- Capitalism is prone to crises. By seeking higher profits, they need to reduce the real wages of the workers, thereby increasing poverty levels, as has been the case in the neoliberal period. If capital and income were redistributed, capitalism would no longer exist, so solidarity, cooperation and redistribution are not key characteristics of capitalism.
With the neoliberal restructuring of Third World urban economies that has occurred since the late 1970s” around the entities such as the World Bank, IMF, “middle-class hegemony”, “petty landlordism”, “soft imperialism”, “elite homeowners”, NGOs have held captive to the agenda of the international donors, and have grassroots groups similarly dependent upon them.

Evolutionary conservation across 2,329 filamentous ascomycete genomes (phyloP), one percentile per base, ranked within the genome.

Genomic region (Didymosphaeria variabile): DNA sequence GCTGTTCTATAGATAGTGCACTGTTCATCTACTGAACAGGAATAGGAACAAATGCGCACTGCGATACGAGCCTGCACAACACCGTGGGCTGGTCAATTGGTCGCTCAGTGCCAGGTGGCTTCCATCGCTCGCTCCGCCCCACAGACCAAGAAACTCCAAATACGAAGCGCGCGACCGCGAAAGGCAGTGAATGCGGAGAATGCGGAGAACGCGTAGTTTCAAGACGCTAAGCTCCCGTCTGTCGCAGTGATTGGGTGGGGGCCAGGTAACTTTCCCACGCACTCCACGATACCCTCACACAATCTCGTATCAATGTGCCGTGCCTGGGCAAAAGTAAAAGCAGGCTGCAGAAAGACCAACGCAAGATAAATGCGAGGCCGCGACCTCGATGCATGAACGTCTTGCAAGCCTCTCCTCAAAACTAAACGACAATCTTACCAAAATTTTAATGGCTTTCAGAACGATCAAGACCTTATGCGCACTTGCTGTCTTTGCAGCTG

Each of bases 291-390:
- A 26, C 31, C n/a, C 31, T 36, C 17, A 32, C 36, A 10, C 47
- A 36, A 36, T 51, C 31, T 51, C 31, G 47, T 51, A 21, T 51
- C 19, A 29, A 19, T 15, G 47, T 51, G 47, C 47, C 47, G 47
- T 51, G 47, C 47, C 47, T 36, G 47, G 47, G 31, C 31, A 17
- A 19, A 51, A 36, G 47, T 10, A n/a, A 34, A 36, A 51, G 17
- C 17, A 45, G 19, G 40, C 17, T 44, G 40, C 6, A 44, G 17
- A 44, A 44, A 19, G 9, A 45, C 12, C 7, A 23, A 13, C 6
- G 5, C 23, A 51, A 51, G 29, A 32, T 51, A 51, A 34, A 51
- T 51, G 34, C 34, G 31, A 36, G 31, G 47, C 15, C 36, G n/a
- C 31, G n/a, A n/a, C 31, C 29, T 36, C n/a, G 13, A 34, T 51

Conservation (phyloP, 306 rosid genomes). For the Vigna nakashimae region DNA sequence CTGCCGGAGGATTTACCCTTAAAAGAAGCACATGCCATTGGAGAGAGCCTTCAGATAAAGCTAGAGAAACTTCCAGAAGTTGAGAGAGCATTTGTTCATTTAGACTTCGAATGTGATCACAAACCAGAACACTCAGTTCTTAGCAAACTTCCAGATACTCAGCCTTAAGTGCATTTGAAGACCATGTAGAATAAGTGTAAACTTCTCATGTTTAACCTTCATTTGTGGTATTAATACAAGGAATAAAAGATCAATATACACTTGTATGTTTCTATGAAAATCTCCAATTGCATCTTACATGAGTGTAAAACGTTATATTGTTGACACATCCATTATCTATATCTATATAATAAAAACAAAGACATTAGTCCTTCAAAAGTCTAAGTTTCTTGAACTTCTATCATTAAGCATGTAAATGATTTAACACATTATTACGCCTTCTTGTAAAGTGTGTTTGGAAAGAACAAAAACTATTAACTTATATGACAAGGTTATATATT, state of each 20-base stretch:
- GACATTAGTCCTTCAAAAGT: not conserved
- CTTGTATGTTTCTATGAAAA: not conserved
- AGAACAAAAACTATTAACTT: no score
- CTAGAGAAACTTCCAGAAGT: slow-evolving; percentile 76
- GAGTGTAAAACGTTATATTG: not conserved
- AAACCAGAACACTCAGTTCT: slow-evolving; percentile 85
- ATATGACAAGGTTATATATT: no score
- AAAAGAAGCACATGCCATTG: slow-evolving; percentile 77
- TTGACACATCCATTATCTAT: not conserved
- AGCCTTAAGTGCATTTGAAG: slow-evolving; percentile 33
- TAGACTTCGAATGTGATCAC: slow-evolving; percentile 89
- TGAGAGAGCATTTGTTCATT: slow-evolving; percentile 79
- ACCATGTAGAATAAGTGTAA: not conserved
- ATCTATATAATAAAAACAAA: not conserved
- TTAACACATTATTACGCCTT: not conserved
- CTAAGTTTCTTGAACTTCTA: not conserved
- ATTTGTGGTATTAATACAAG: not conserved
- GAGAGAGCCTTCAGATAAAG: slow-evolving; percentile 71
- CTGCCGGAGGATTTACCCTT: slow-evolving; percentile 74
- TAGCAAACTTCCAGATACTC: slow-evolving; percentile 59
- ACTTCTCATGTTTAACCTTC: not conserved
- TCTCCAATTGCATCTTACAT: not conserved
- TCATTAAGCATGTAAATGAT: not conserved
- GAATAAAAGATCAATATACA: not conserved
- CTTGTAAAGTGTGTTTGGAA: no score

To solve poverty we must break from the capitalist model. An example of this can be found in China. The greatest anti-poverty achievement in history, China, has been able to lift 850 million people out of poverty; that is to say, 70% of the world’s total poverty reduction took place in China. Keep in mind China has 1.4 billion people.
In 2019, as China entered the last stages of its poverty eradication scheme, UN Secretary-General Antonio Guterres said, ‘Every time I visit China, I am stunned by the speed of change and progress. You have created one of the most dynamic economies in the world while helping more than 800 million people to lift themselves out of poverty – the greatest anti-poverty achievement in history.
Poverty has always and continues to be a reflection of public policies which 9 times out of 10 are subservient to capital. Anti-Capitalism is solidarity with humanity.